Today, our online and offline lives intersect like never before. In her latest column, Emily Reynolds explains why this entanglement is no bad thing.

Today, our online and offline lives intersect like never before. In her latest column, journalist and author Emily Reynolds explains why this entanglement is no bad thing.

I was hurt very badly recently, and it made me think of the film You’ve Got Mail. A kitschy relic of the early internet era, You’ve Got Mail thrives, like many romantic comedies, on the meeting of oppositional forces; of soulless capitalism and solidarity, individualism and community, of the global and the hyper-local.

The two leads are framed as such, too. Meg Ryan’s Kathleen Kelly is a charming, principled owner of a specialist children’s bookshop; Tom Hanks’ Joe Fox is the brash and braying businessman intent on destroying it for profit. Their lives are so different, their personalities so divergent, that it seems breathlessly impossible that they could even be in the same room together, let alone fall in love.

Online, however, they’re different people, connecting on a level they never quite manage when they meet in person. Online they are shapeless: the bodies that keep betraying them when they meet in person are irrelevant, the social conventions and positionings that keep them so firmly tacked in place are transcended. At the start of their online relationship they agree to never share names, information about their class or family or careers. They talk in concepts instead, in emotion; their anxieties, their fears, their dreams, their beliefs. How they behave – least of all to each other – isn’t in the picture at all.

The technology so central to You’ve Got Mail has long gone extinct; the ping of an AIM notification no longer sounds like excitement, just nostalgia. But the dualism the film promotes is still pervasive in the way we think about how these two lives – online and offline – intersect, and in the way we categorise our thoughts, feelings and behaviours.  It places feeling over action – sensation and emotion over response or performance – as if the two never intersect, as if our thoughts are a pure and undiluted distillation of who we are. “Is there someone else?” Kathleen’s boyfriend asks. “No,” she replies. “But there is the dream of someone else.”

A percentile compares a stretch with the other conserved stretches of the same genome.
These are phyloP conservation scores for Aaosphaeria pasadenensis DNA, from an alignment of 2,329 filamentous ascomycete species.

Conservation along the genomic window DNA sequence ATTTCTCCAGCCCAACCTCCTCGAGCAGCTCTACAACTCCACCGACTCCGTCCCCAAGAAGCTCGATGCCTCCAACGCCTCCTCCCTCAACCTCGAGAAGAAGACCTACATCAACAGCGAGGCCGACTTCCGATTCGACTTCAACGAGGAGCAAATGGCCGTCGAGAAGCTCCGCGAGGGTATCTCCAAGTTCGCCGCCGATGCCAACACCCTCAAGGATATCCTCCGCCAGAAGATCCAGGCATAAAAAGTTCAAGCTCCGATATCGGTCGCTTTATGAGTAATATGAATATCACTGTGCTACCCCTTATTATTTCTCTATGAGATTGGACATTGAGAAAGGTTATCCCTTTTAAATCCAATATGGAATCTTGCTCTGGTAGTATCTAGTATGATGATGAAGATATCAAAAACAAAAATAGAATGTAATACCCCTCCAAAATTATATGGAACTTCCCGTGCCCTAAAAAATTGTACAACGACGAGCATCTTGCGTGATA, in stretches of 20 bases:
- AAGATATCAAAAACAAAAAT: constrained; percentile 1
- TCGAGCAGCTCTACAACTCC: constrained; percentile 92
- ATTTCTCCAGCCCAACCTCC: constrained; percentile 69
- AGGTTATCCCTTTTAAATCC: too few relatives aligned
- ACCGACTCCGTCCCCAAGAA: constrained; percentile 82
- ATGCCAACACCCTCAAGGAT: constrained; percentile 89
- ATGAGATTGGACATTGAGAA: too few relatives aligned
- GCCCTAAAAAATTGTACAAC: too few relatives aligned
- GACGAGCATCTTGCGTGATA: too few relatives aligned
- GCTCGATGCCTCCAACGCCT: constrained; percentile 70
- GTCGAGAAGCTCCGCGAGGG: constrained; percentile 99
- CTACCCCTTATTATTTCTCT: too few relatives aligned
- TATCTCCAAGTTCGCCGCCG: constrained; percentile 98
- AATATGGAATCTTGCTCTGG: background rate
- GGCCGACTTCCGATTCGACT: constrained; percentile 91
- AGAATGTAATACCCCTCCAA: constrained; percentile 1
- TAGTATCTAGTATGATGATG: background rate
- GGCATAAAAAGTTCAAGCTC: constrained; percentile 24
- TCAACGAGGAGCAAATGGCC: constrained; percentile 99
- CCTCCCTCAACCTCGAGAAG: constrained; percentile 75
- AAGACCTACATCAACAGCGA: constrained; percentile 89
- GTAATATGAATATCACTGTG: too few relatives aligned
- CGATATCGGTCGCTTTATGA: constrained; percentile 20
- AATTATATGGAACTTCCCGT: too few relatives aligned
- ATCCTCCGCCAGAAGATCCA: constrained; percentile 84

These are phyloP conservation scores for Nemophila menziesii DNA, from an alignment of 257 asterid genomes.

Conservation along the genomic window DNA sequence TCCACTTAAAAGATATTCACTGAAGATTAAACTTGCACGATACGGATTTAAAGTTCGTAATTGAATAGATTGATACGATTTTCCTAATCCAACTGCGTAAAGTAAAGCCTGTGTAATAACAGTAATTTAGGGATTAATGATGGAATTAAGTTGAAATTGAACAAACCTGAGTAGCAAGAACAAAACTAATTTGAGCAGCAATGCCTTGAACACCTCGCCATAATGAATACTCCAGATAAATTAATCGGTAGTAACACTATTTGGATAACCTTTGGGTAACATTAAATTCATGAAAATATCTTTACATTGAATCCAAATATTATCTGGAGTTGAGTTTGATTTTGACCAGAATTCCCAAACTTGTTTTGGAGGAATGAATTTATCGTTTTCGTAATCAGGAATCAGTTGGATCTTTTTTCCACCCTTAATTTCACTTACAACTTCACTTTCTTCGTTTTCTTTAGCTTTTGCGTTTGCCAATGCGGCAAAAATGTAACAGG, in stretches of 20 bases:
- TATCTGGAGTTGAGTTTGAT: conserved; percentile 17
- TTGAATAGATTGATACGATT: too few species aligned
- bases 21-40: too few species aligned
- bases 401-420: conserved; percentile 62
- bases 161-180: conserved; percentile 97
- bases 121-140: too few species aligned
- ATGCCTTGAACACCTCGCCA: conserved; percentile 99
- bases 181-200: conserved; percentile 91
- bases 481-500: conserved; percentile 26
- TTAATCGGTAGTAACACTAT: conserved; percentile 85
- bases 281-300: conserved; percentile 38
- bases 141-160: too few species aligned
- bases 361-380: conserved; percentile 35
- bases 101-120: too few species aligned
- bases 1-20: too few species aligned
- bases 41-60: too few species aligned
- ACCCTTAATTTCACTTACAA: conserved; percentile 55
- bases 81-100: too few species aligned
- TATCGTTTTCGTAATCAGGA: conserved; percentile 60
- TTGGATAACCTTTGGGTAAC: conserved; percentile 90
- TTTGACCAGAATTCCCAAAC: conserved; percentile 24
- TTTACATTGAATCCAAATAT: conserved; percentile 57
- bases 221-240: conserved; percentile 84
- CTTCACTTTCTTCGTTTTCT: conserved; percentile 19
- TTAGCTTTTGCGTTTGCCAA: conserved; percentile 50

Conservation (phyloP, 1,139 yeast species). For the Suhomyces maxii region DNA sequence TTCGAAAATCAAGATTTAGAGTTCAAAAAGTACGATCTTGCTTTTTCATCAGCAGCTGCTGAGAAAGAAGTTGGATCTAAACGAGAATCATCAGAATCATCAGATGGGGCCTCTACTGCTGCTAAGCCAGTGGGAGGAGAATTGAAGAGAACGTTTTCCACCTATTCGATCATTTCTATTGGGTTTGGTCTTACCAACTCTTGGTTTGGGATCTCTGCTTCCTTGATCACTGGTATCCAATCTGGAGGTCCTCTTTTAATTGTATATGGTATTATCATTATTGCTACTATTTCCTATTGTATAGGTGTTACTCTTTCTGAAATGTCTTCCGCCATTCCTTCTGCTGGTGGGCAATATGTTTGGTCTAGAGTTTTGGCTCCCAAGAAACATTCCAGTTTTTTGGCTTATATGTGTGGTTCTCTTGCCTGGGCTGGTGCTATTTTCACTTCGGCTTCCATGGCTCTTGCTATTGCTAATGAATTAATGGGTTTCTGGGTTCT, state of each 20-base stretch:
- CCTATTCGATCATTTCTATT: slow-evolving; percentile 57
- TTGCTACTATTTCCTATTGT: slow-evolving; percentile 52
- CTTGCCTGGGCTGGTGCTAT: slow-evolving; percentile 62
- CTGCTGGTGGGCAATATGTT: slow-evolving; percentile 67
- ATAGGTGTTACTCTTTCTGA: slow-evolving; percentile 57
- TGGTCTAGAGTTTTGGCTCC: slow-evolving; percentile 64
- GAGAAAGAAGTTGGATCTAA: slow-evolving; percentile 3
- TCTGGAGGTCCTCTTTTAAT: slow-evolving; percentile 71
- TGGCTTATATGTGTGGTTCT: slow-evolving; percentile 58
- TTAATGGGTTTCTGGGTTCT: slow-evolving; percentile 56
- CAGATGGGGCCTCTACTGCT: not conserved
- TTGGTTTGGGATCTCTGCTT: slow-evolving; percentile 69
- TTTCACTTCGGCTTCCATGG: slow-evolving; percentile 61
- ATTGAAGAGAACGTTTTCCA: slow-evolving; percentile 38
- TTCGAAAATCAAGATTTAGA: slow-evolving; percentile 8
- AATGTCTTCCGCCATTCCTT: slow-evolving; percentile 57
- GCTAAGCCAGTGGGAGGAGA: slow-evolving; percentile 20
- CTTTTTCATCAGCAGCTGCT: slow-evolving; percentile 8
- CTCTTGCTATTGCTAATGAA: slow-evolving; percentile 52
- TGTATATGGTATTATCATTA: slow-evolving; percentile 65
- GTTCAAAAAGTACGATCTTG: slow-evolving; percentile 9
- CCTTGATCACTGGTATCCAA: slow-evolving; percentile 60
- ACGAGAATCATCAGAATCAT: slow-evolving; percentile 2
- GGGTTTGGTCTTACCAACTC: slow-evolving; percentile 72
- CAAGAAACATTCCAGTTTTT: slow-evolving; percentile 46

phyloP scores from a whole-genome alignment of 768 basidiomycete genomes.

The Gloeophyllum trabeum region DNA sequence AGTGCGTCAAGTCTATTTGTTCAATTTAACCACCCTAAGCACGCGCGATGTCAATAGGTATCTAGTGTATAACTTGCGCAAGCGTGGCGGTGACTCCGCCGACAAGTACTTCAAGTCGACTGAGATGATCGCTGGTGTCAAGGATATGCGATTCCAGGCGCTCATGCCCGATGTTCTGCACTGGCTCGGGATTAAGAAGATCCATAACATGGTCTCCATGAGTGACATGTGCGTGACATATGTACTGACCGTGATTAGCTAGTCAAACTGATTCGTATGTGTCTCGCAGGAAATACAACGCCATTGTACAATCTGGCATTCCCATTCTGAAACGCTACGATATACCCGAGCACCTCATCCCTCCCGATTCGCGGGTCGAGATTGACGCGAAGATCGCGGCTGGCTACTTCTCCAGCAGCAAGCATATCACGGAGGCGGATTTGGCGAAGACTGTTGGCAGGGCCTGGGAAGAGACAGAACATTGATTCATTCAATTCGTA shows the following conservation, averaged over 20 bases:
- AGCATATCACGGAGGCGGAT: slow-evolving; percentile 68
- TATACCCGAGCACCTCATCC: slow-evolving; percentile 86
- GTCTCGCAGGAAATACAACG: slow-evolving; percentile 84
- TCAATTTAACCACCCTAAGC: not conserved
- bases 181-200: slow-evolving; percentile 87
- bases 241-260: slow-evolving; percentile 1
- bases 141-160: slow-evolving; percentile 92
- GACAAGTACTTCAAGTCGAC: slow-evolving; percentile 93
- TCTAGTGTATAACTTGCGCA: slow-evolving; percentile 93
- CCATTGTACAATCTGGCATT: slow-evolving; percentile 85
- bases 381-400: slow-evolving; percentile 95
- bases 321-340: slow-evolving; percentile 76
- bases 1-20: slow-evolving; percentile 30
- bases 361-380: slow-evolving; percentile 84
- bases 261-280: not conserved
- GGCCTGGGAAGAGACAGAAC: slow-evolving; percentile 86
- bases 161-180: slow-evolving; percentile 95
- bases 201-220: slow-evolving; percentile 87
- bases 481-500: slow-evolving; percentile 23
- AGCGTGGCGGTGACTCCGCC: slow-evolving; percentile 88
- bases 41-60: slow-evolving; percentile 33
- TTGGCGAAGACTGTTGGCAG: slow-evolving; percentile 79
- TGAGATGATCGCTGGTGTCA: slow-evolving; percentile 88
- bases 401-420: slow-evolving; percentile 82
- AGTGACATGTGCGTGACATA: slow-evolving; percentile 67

In reality, it’s all of these things that make a person whole. Truly good sex isn’t just pure physicality; it’s a connection between two people. But it’s also essential that it’s deeply, viscerally rooted in the body; the two simply can’t come unstuck.  “I love this, partly because it involves writing and that’s an action that fulfils me,” my penpal wrote to me one evening as we discussed our connection. “But there’s no online equivalent to lying on a couch with someone.”

Our connections online are real and important, even, or perhaps especially, those we have with strangers or people we may never meet; nothing could ever convince me otherwise. But writing or feeling something isn’t any more pure or authentic than doing something; feeling does not always take precedence over behaviour. The two are not so dissimilar, either: to speak – to type, to tweet, to feel – is to act, too.

Sometimes people behave as if they love you and then say they don’t, act surprised when the conflict confuses you. More often they’ll swear that they love you and treat you otherwise. At the end of You’ve Got Mail Joe and Kathleen fall in love. But he’d still tried to crush her.

Follow Emily Reynolds on Twitter.

Enjoyed this article? Like Huck on Facebook or follow us on Twitter.